Well that half-formed tropical system has been sitting just west of us for over a week. At first, every day's new Grib file would show it organizing, picking up speed and intensity, and moving off toward the NW the next day. But it's now a week later and it is still sitting in almost the same place. A big cold front swooped down and blocked it from moving NW. But now the cold front has gone and it's still sitting there.

But they did name it (a weird name--Faxai) yesterday, and the Joint Typhoon Warning Center has gotten involved in the forecasting. So we are hoping Faxai will really move off tomorrow so we can get out of here!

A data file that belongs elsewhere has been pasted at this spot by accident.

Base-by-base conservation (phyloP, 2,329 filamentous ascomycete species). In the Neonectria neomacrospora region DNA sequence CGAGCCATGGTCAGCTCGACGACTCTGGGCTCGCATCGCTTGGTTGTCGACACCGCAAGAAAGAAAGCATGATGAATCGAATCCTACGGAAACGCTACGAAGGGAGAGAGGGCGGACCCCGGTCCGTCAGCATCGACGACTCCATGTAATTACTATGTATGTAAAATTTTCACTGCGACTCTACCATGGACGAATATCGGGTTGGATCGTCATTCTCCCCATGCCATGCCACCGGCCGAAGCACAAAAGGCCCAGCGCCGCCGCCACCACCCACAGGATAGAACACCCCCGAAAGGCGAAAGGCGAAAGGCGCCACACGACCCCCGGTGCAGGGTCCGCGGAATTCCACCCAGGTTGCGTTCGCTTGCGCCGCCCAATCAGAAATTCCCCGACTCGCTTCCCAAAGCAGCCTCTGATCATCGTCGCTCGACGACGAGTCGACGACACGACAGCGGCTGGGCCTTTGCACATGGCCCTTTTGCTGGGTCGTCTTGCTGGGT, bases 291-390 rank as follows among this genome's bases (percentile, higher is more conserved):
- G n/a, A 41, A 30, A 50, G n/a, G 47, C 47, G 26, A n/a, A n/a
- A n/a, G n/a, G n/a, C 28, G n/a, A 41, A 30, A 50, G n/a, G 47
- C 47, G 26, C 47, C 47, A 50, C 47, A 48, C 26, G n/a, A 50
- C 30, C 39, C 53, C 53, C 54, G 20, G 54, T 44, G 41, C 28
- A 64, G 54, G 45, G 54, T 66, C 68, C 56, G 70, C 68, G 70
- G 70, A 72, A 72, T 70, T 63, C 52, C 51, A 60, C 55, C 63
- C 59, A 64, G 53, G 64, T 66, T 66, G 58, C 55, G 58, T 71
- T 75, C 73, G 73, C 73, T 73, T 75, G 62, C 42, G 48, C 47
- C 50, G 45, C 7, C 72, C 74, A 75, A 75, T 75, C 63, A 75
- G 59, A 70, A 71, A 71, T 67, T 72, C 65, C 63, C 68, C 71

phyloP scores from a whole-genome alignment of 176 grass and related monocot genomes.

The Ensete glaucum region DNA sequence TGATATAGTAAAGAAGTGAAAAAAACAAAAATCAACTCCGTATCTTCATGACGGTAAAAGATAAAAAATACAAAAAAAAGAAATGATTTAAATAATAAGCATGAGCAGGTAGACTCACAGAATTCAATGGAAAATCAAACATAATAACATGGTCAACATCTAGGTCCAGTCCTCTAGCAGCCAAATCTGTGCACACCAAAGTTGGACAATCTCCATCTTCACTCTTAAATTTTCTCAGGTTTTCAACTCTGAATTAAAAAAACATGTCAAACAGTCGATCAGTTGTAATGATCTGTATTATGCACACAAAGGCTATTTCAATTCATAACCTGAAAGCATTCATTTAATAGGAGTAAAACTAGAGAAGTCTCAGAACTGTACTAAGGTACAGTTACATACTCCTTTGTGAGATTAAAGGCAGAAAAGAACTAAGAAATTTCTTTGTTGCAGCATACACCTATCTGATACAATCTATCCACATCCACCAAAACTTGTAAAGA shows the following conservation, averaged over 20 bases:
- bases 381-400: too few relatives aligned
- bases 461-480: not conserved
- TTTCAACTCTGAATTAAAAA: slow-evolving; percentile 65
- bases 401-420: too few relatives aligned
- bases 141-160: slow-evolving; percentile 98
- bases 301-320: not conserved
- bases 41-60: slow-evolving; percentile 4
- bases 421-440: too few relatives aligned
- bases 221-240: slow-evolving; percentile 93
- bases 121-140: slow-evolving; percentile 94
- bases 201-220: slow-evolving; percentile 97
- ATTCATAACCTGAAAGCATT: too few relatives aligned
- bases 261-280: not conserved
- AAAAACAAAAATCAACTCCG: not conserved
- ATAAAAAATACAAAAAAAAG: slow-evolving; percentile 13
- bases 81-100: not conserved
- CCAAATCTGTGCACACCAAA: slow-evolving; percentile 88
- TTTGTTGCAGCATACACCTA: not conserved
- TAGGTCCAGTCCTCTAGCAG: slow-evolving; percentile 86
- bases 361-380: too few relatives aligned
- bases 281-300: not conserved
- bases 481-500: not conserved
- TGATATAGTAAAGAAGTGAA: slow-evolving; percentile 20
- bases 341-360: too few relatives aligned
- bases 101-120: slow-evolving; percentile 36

Here's a link if you want to keep track of what's happening via satellite photo:

(of course, if you are reading this next week, this won't show the typhoon, but our CURRENT weather! However, a still shot is above.

The only problem is, as soon as Faxai moves safely away, there won't be any wind left :P

If you want to read about the area we'll be cruising in in the next couple of months, we have published a fairly complete Micronesia Compendium (a PDF file), gathered from internet research and from inputs from other cruisers ahead of us--there is no cruising guide out here. You can download a free copy from here:
At 03/01/2014 7:20 PM (utc) our position was 06°57.75'N 158°12.06'E